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Once upon a time I read an article (or perhaps study/paper - I don't know) regarding different brain activity when referring to / thinking about different people:

  • You
  • Your close people, like family
  • Your not-so-close people, like friends or the keeper of the shop you usually go to
  • People you don't know like, say, politicians and celebrities

There is a chance that I read just crap from the internet (again) [Edit: I struggled trying to find the article on google but couldn't], but I'd like to know if there is any reliable source for that claim (a peer-reviewed-and-not-yet-dismissed paper, say).

Is there any reliable source (peer-reviewed & non-dismissed research paper - you all understand this matter better than me) regarding that topic?

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  • $\begingroup$ Can you clarify what exactly you are asking? Are you wondering if differences in brain activity are seen when you think/reference yourself versus family, family versus acquaintances, and so on? If there is some 'crap from the internet' you've read relating to this, is it something you could still cite here? Would be helpful in figuring out if there is a more specific claim being made. $\endgroup$ – Bryan Krause Sep 5 '18 at 21:03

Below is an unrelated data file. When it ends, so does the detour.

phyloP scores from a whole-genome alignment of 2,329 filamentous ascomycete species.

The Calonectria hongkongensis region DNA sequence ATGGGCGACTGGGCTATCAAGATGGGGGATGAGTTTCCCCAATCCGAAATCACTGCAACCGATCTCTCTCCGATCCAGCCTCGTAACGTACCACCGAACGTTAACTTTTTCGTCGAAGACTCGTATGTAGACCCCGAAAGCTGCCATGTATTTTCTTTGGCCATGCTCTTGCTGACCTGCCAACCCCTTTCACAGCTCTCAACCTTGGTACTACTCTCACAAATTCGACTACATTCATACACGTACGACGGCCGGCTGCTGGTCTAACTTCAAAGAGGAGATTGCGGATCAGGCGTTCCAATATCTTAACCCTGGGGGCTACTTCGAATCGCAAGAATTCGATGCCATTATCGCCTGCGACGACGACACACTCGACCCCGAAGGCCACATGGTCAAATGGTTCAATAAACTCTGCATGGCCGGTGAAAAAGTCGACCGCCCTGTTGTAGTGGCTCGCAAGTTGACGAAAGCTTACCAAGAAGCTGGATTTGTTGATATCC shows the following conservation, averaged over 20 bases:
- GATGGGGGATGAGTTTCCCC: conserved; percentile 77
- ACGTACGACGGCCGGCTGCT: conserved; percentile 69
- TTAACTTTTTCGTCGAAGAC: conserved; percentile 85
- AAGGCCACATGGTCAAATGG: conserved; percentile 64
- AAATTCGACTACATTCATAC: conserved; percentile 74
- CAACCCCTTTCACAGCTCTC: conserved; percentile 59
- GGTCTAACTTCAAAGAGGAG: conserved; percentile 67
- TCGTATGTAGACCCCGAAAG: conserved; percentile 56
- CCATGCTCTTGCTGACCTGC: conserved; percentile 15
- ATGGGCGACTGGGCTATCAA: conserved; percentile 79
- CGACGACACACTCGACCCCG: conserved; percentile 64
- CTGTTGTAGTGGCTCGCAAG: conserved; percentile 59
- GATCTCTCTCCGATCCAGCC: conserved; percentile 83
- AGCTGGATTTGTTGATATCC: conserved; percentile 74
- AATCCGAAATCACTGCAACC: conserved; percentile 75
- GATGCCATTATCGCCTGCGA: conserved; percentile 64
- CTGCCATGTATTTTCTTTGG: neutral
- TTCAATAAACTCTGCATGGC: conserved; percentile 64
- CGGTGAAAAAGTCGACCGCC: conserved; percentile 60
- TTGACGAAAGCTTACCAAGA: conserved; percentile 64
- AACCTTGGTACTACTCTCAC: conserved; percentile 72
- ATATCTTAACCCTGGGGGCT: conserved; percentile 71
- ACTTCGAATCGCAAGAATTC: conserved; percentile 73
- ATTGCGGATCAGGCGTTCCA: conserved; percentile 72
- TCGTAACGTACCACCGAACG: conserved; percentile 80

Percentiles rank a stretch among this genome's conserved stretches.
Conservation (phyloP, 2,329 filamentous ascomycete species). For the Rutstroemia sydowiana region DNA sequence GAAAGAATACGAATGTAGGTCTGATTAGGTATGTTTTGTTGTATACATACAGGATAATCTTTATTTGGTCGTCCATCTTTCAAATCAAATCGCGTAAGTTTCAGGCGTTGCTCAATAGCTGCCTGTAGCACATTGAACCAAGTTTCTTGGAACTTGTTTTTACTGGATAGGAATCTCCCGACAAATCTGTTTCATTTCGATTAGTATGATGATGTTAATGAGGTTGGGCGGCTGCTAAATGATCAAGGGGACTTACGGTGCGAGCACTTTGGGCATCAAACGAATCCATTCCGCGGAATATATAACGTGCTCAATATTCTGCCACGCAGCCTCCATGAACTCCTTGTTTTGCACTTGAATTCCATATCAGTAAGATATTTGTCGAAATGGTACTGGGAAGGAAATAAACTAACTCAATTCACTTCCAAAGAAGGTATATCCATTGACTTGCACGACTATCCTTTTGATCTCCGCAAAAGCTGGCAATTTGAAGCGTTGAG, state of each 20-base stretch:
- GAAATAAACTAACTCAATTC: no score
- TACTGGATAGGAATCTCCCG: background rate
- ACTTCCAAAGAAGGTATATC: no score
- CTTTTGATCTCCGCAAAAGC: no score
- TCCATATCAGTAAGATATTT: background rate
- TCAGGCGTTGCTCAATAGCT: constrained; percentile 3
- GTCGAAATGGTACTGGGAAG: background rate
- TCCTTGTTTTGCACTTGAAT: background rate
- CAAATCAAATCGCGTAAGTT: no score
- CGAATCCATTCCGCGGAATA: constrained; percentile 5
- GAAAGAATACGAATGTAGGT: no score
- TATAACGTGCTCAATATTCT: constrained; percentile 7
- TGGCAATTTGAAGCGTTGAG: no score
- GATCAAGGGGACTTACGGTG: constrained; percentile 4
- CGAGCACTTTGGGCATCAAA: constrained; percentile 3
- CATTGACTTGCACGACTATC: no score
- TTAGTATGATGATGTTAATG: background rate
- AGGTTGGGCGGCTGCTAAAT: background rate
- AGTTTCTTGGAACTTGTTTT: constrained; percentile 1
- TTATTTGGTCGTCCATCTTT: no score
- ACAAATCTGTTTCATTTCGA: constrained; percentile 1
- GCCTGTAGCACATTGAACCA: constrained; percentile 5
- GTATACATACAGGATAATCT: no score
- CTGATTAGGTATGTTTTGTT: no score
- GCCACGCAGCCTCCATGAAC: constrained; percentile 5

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    $\begingroup$ "Are you wondering if differences in brain activity are seen when you think/reference yourself versus family, family versus acquaintances, and so on" << You nailed it :D. No: I don't remember the article. Sorry. It was 7 years ago. $\endgroup$ – Luis Masuelli Sep 5 '18 at 21:20
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This domain is extensively explored as a "self-referential processing" The largest difference between self vs. non-self is higher activation for self-relatad activation of medial posterior and frontal regions (e.g., https://davidcjohnson.files.wordpress.com/2011/04/self-ref-vs-valence.png?w=694&zoom=2) Those two regions are part of the Default Mode Network.

One of the most prominent researchers is Georg Northoff:

https://scholar.google.ca/citations?user=-w-9zOQAAAAJ&hl=en You can check his reviews and found references to many additional studies.

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